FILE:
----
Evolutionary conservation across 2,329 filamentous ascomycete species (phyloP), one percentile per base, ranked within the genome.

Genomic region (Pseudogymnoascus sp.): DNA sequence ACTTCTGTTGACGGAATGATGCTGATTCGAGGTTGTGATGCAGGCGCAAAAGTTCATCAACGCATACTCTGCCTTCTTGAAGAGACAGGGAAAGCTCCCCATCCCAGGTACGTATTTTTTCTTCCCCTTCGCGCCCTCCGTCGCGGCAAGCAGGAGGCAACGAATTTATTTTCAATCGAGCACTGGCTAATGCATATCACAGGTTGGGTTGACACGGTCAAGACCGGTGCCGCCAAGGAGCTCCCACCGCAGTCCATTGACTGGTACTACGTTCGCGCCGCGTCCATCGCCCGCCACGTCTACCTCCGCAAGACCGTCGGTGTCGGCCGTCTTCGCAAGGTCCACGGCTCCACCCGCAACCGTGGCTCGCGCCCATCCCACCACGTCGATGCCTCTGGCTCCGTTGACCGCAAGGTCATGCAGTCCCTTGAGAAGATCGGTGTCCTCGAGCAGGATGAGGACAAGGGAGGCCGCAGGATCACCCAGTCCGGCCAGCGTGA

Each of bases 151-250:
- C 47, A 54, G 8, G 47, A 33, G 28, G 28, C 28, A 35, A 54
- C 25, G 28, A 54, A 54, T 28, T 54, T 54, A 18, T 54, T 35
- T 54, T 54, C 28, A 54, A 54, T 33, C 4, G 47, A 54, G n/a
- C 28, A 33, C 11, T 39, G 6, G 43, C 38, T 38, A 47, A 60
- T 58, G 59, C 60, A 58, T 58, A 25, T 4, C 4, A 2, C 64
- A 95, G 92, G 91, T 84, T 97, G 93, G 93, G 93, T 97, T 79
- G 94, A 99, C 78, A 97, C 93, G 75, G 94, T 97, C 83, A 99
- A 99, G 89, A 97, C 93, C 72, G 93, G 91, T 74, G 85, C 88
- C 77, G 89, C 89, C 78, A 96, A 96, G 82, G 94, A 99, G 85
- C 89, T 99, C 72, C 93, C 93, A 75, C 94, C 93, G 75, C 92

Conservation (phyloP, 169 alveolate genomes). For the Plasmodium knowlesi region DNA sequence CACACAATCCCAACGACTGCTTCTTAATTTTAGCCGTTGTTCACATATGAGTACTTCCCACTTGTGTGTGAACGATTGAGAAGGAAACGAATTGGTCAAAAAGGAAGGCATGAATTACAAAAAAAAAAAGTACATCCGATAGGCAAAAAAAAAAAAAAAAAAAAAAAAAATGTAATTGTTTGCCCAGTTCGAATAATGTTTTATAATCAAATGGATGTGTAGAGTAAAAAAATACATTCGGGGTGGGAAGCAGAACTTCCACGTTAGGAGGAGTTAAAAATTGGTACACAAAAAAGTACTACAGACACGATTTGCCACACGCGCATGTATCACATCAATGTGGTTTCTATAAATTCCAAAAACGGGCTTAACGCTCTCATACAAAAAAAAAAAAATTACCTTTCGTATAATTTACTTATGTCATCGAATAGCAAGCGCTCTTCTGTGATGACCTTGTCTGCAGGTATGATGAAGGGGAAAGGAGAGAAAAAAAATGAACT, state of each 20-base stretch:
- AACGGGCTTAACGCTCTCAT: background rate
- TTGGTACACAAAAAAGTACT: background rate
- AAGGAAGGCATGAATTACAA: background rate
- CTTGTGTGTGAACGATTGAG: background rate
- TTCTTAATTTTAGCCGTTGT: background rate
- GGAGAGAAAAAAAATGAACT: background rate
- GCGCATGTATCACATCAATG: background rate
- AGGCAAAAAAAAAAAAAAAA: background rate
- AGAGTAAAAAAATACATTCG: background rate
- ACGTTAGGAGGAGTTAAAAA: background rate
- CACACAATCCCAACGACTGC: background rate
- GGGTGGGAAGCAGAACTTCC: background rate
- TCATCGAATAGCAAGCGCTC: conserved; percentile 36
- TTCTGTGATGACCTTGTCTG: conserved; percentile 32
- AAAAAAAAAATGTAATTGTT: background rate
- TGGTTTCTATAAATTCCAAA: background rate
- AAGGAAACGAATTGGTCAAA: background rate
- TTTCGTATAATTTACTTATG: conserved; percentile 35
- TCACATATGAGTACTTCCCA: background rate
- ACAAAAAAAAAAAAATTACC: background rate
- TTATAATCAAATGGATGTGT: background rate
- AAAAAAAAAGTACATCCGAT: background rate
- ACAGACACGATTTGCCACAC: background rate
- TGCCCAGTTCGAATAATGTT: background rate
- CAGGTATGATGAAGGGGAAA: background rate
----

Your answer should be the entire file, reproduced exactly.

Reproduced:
Evolutionary conservation across 2,329 filamentous ascomycete species (phyloP), one percentile per base, ranked within the genome.

Genomic region (Pseudogymnoascus sp.): DNA sequence ACTTCTGTTGACGGAATGATGCTGATTCGAGGTTGTGATGCAGGCGCAAAAGTTCATCAACGCATACTCTGCCTTCTTGAAGAGACAGGGAAAGCTCCCCATCCCAGGTACGTATTTTTTCTTCCCCTTCGCGCCCTCCGTCGCGGCAAGCAGGAGGCAACGAATTTATTTTCAATCGAGCACTGGCTAATGCATATCACAGGTTGGGTTGACACGGTCAAGACCGGTGCCGCCAAGGAGCTCCCACCGCAGTCCATTGACTGGTACTACGTTCGCGCCGCGTCCATCGCCCGCCACGTCTACCTCCGCAAGACCGTCGGTGTCGGCCGTCTTCGCAAGGTCCACGGCTCCACCCGCAACCGTGGCTCGCGCCCATCCCACCACGTCGATGCCTCTGGCTCCGTTGACCGCAAGGTCATGCAGTCCCTTGAGAAGATCGGTGTCCTCGAGCAGGATGAGGACAAGGGAGGCCGCAGGATCACCCAGTCCGGCCAGCGTGA

Each of bases 151-250:
- C 47, A 54, G 8, G 47, A 33, G 28, G 28, C 28, A 35, A 54
- C 25, G 28, A 54, A 54, T 28, T 54, T 54, A 18, T 54, T 35
- T 54, T 54, C 28, A 54, A 54, T 33, C 4, G 47, A 54, G n/a
- C 28, A 33, C 11, T 39, G 6, G 43, C 38, T 38, A 47, A 60
- T 58, G 59, C 60, A 58, T 58, A 25, T 4, C 4, A 2, C 64
- A 95, G 92, G 91, T 84, T 97, G 93, G 93, G 93, T 97, T 79
- G 94, A 99, C 78, A 97, C 93, G 75, G 94, T 97, C 83, A 99
- A 99, G 89, A 97, C 93, C 72, G 93, G 91, T 74, G 85, C 88
- C 77, G 89, C 89, C 78, A 96, A 96, G 82, G 94, A 99, G 85
- C 89, T 99, C 72, C 93, C 93, A 75, C 94, C 93, G 75, C 92

Conservation (phyloP, 169 alveolate genomes). For the Plasmodium knowlesi region DNA sequence CACACAATCCCAACGACTGCTTCTTAATTTTAGCCGTTGTTCACATATGAGTACTTCCCACTTGTGTGTGAACGATTGAGAAGGAAACGAATTGGTCAAAAAGGAAGGCATGAATTACAAAAAAAAAAAGTACATCCGATAGGCAAAAAAAAAAAAAAAAAAAAAAAAAATGTAATTGTTTGCCCAGTTCGAATAATGTTTTATAATCAAATGGATGTGTAGAGTAAAAAAATACATTCGGGGTGGGAAGCAGAACTTCCACGTTAGGAGGAGTTAAAAATTGGTACACAAAAAAGTACTACAGACACGATTTGCCACACGCGCATGTATCACATCAATGTGGTTTCTATAAATTCCAAAAACGGGCTTAACGCTCTCATACAAAAAAAAAAAAATTACCTTTCGTATAATTTACTTATGTCATCGAATAGCAAGCGCTCTTCTGTGATGACCTTGTCTGCAGGTATGATGAAGGGGAAAGGAGAGAAAAAAAATGAACT, state of each 20-base stretch:
- AACGGGCTTAACGCTCTCAT: background rate
- TTGGTACACAAAAAAGTACT: background rate
- AAGGAAGGCATGAATTACAA: background rate
- CTTGTGTGTGAACGATTGAG: background rate
- TTCTTAATTTTAGCCGTTGT: background rate
- GGAGAGAAAAAAAATGAACT: background rate
- GCGCATGTATCACATCAATG: background rate
- AGGCAAAAAAAAAAAAAAAA: background rate
- AGAGTAAAAAAATACATTCG: background rate
- ACGTTAGGAGGAGTTAAAAA: background rate
- CACACAATCCCAACGACTGC: background rate
- GGGTGGGAAGCAGAACTTCC: background rate
- TCATCGAATAGCAAGCGCTC: conserved; percentile 36
- TTCTGTGATGACCTTGTCTG: conserved; percentile 32
- AAAAAAAAAATGTAATTGTT: background rate
- TGGTTTCTATAAATTCCAAA: background rate
- AAGGAAACGAATTGGTCAAA: background rate
- TTTCGTATAATTTACTTATG: conserved; percentile 35
- TCACATATGAGTACTTCCCA: background rate
- ACAAAAAAAAAAAAATTACC: background rate
- TTATAATCAAATGGATGTGT: background rate
- AAAAAAAAAGTACATCCGAT: background rate
- ACAGACACGATTTGCCACAC: background rate
- TGCCCAGTTCGAATAATGTT: background rate
- CAGGTATGATGAAGGGGAAA: background rate